On the right side, the recurrent nerve arises from the main trunk of the vagus as it passes anterior to the subclavian artery and loops underneath that structure to travel toward the larynx. For purposes of investigation of rightsided vocal fold paralysis, it is important to understand that the course of the nerve can thus extend into the superior mediastinum; diagnostic imaging studies should not be restricted strictly to the neck. The left-sided nerve follows a similar path but loops around the aorta instead of the subclavian artery, as the result of differences in embryologic vascular development from one side to the other (17). These pathways in large part determine the vulnerability of each nerve to injury, be it from surgical manipulation, tumor compression, or other disease.

Classic descriptions hold that the recurrent nerve supplies motor input to all of the intrinsic muscles but for the cricothyroid, which receives its innervation from the external branch of the superior laryngeal nerve. Sensory information from the level of the glottis and above travels to the central nervous system via the internal branch of the superior laryngeal nerve and from below the glottis via the recurrent laryngeal nerve. This view, although essentially correct, may not capture the full complexity of the neuromuscular system of the larynx. Historically, the ansa of Galen, an extension of a branch of the internal branch of the superior laryngeal nerve running underneath the mucosa of the medial wall of the piriform sinus, has been regarded as the only anastomosis between the superior and recurrent laryngeal nerves. By means of neurospecific stains, inconsistent but relatively common connections have been found between the external branch of the superior nerve and the recurrent nerve within the thyroarytenoid muscle (7,18,19). Some investigators have asserted that the bilaterally innervated interarytenoid muscle contains anastomosis between the contralateral nerve populations, which may include contributions from the internal branch of the superior nerve (20,21).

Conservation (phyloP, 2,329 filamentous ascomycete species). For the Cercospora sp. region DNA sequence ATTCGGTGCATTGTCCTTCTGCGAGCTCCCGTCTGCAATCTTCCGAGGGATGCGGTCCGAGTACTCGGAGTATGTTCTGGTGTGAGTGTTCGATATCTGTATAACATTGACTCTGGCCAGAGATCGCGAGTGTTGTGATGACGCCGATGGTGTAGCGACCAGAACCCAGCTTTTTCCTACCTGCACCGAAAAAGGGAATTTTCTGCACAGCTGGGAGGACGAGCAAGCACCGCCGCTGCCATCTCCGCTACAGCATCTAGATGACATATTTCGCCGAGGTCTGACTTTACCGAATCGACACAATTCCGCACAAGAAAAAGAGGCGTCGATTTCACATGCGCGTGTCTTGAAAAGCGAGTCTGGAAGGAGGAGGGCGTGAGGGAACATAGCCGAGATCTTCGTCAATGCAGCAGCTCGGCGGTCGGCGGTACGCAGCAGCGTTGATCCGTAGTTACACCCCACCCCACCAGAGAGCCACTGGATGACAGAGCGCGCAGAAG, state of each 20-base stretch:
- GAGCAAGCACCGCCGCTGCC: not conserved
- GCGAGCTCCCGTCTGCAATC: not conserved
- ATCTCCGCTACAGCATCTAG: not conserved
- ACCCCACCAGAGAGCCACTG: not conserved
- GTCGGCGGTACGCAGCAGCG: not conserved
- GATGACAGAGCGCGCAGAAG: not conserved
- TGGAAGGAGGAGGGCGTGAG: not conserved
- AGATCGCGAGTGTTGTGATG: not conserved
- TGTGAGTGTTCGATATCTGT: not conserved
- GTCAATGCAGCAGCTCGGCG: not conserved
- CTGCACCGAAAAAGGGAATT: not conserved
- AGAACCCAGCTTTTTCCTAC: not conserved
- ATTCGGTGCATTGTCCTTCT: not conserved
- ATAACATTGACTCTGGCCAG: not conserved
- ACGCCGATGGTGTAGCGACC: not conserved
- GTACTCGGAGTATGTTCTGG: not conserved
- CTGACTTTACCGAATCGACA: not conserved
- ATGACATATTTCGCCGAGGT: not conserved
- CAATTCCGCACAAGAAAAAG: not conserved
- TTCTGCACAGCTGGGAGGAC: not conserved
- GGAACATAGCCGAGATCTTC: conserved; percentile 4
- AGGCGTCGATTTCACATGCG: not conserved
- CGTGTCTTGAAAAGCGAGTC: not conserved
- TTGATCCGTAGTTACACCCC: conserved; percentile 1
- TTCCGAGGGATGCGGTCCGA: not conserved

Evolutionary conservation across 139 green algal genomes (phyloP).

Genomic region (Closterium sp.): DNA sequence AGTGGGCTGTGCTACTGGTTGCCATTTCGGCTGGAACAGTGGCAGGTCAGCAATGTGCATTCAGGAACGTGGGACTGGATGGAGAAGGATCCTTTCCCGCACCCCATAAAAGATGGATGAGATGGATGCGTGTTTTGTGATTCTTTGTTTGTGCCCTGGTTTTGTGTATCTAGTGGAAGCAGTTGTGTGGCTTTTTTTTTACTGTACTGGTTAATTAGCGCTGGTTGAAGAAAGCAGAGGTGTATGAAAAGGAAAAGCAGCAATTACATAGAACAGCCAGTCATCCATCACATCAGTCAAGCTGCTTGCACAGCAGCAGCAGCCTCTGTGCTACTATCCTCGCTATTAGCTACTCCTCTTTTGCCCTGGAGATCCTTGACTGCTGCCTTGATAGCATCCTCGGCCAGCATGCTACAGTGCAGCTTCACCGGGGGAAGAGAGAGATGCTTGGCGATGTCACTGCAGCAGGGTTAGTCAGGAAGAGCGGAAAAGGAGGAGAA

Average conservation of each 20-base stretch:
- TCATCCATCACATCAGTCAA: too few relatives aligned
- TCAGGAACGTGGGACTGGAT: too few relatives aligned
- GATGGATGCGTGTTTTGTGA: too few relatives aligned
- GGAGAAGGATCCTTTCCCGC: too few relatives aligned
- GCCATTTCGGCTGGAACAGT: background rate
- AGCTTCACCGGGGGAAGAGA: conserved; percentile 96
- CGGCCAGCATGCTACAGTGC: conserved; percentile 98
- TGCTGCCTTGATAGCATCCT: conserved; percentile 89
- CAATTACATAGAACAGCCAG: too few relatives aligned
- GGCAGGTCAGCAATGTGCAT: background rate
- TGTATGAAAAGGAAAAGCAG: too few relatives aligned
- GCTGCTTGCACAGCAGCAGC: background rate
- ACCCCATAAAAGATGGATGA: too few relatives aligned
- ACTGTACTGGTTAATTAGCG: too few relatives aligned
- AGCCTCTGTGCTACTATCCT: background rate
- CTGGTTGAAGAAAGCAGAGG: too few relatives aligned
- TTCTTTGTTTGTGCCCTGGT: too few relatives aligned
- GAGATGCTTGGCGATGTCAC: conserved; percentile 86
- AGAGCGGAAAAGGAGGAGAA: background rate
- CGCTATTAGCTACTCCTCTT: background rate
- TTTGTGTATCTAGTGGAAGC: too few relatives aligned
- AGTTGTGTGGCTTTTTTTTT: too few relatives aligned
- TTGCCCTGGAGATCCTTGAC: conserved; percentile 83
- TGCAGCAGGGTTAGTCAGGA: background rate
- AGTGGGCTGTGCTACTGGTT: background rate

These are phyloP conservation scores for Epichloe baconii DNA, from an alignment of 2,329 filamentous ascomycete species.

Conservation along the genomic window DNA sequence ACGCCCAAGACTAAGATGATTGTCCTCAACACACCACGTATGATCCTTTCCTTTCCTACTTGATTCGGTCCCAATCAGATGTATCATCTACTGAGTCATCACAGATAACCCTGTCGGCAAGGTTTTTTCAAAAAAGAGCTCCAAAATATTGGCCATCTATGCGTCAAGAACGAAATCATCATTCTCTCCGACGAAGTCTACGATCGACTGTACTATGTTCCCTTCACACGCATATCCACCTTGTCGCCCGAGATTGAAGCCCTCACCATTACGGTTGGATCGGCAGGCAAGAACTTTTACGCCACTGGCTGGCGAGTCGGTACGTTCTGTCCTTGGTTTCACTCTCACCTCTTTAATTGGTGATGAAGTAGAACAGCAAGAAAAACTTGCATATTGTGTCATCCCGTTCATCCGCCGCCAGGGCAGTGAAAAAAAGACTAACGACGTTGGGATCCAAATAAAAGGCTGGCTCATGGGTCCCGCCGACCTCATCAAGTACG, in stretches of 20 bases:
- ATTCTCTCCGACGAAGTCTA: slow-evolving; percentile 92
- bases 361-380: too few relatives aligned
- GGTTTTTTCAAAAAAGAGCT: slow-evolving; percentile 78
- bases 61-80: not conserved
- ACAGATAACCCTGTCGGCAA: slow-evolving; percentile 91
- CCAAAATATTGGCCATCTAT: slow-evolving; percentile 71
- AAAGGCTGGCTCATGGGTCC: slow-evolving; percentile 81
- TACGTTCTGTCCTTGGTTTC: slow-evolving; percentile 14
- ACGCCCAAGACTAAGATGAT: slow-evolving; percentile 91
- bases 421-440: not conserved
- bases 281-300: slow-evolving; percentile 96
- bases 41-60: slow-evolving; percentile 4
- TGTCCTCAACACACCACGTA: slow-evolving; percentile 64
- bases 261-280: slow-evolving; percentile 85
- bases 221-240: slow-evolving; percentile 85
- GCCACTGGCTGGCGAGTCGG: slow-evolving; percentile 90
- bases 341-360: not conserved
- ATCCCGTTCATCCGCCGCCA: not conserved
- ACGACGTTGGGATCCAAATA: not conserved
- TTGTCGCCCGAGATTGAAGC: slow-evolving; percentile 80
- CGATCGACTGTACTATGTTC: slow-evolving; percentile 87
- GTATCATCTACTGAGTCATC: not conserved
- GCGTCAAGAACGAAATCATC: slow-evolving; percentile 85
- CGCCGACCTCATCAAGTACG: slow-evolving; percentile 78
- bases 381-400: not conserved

The precise physiologic significance of such insights into nerve and muscle anatomy remains to be determined, but traditional concepts of laryngeal anatomy are being revised by an increased appreciation for fine muscular specialization and for the possibility of a more complex scheme of innervation, featuring more anastomotic pathways than previously suspected, interdigitating nerve branches, and terminal plexuses. This evolving picture may help to explain not only the robust tendency for reinnervation in the human larynx but also why such innervation is so often dysfunctional and why dynamic surgical reinnervation remains such a challenging clinical problem.

The Membranous Vocal Fold

The paired shelves of tissue formed by the thyroarytenoid muscles and their soft tissue cover, which extend from the vocal process of the arytenoids to the anterior midline of the thyroid cartilage, are known as the vocal folds. These form the principal valve for glottic closure and, of special interest to us, for glottic resistance necessary for phonation. This latter function is dependent on the unique and delicate microarchitecture of the leading edge of the vocal fold (Fig. 65.5).

The vocal fold is covered by a thin layer of stratified squamous epithelium, in contrast to the respiratory epithelium of other surfaces of the larynx and trachea. Below this lies the lamina propria, a pliable layer of fibrous proteins, including elastin, collagen, and other extracellular elements, which together account for its unique biomechanical properties. A sparse cell population composed principally of fibroblasts, thought to be responsible for the production and regulation of the components of the lamina propria, is also present (22

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May 24, 2016 | Posted by in OTOLARYNGOLOGY | Comments Off on Voice: Anatomy, Physiology, and Clinical Evaluation